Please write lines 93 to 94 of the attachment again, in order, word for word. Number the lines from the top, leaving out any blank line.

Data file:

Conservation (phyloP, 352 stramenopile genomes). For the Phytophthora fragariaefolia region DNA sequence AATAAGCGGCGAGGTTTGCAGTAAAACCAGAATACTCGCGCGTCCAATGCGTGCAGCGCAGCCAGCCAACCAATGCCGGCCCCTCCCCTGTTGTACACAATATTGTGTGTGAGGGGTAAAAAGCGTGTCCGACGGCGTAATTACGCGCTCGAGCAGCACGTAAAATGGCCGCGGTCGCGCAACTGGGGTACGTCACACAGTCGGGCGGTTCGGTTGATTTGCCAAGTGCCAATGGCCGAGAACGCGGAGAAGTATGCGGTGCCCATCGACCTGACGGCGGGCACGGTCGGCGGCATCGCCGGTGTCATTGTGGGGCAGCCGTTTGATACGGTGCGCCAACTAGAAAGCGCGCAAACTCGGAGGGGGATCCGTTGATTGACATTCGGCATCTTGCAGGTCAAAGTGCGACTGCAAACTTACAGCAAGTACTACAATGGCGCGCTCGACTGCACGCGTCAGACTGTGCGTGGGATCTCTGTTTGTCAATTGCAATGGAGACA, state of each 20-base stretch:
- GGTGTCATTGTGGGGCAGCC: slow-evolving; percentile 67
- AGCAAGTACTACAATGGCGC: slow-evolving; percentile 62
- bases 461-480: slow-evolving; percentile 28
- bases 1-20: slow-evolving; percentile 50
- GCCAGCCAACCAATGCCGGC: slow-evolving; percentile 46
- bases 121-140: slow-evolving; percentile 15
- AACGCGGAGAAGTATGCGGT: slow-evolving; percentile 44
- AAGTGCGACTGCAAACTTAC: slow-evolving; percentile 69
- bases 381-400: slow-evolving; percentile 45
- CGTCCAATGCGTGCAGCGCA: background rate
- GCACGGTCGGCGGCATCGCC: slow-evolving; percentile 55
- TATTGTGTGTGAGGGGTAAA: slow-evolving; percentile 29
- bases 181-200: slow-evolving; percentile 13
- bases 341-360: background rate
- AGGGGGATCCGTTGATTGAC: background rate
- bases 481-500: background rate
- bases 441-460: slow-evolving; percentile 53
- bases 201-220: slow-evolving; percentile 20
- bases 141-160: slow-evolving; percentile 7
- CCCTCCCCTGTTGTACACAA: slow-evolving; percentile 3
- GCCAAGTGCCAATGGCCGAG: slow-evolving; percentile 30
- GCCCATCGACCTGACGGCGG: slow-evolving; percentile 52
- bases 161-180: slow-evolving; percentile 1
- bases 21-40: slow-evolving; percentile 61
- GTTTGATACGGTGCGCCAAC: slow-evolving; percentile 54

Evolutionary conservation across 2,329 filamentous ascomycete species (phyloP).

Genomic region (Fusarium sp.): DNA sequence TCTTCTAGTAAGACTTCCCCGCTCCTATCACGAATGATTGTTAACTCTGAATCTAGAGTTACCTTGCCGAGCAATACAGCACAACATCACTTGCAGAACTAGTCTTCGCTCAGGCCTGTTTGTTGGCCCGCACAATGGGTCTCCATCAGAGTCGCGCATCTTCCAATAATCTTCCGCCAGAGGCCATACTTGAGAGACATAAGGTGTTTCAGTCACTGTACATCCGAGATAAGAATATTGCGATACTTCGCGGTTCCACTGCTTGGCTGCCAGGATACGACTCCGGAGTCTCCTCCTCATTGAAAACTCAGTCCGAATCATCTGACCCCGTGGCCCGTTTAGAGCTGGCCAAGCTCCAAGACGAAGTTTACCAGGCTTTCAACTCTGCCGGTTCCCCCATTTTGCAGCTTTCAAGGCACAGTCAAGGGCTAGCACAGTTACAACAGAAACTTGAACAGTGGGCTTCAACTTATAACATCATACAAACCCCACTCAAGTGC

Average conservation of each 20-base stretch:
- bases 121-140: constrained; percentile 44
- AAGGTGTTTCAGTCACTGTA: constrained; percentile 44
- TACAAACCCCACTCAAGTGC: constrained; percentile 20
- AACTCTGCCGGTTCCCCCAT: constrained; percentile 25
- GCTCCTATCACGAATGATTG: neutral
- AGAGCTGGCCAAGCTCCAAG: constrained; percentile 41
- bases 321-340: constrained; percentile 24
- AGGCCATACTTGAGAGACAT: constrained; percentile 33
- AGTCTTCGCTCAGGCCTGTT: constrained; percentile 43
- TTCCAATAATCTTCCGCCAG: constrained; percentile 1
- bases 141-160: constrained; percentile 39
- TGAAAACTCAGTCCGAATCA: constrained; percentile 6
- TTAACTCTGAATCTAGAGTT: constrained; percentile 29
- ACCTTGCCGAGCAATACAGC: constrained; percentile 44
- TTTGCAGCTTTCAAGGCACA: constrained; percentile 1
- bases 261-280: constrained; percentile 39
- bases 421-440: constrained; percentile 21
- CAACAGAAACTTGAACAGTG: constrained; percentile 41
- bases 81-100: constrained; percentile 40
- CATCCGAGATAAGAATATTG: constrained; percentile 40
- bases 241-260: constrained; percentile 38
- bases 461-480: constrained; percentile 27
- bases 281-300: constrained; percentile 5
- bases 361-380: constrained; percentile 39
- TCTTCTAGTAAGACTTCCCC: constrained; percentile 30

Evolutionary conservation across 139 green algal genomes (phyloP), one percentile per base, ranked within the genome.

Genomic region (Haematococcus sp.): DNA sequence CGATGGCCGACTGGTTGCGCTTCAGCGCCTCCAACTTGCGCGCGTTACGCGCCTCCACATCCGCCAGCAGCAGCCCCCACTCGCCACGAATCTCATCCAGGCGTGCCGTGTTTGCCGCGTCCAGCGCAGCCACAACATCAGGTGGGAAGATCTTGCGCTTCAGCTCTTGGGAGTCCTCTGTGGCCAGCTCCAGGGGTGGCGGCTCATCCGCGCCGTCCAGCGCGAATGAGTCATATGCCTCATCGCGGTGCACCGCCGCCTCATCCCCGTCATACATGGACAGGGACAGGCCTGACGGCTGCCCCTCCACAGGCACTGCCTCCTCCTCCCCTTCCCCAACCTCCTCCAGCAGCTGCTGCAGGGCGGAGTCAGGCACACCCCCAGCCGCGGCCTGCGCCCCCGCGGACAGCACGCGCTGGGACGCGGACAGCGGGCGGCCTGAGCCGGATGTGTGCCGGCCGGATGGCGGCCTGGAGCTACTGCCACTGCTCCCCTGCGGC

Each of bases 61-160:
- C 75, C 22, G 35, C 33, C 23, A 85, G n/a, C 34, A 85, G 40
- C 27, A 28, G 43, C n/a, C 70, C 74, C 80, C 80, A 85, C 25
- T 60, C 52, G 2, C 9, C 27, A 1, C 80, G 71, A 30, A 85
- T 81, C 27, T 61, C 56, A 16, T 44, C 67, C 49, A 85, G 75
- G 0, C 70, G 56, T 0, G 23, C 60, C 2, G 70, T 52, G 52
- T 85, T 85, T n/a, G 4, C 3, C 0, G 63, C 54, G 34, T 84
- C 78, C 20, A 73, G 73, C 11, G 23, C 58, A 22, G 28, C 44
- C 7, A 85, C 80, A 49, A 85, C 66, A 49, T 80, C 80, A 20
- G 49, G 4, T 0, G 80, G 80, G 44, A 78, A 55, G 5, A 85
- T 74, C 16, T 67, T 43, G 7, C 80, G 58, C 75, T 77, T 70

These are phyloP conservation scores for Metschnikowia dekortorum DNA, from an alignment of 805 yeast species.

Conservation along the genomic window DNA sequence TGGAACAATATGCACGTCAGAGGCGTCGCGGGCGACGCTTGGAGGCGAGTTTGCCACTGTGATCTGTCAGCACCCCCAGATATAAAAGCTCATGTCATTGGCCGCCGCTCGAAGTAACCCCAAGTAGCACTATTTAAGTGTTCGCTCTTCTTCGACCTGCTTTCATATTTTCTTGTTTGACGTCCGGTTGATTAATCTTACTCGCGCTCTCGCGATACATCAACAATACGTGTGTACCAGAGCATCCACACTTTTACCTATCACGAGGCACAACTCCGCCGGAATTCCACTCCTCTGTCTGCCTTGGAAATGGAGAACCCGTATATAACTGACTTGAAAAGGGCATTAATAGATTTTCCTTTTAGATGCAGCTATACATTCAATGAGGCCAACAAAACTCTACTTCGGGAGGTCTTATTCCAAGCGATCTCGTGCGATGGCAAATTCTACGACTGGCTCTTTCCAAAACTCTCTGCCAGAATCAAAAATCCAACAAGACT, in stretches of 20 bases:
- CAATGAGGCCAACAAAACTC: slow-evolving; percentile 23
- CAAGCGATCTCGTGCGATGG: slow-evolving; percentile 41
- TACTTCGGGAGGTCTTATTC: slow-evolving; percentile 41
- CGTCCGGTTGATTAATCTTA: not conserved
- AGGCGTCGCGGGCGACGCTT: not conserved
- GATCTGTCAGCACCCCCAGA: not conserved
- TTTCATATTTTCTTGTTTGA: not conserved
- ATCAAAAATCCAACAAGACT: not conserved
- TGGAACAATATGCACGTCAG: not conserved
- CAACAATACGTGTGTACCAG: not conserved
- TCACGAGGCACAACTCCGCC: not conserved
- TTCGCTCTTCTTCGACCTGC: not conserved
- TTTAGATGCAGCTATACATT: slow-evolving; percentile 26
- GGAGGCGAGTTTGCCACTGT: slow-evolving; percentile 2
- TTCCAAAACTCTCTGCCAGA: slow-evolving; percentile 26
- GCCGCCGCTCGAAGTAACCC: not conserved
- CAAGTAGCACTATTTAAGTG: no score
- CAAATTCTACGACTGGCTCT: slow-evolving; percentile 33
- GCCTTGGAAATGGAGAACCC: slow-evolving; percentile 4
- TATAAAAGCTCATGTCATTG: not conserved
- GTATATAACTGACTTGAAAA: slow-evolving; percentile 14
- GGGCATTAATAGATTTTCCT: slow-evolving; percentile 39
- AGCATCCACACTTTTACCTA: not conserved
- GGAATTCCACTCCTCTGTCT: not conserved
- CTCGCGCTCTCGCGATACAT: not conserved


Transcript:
- GGAATTCCACTCCTCTGTCT: not conserved
- CTCGCGCTCTCGCGATACAT: not conserved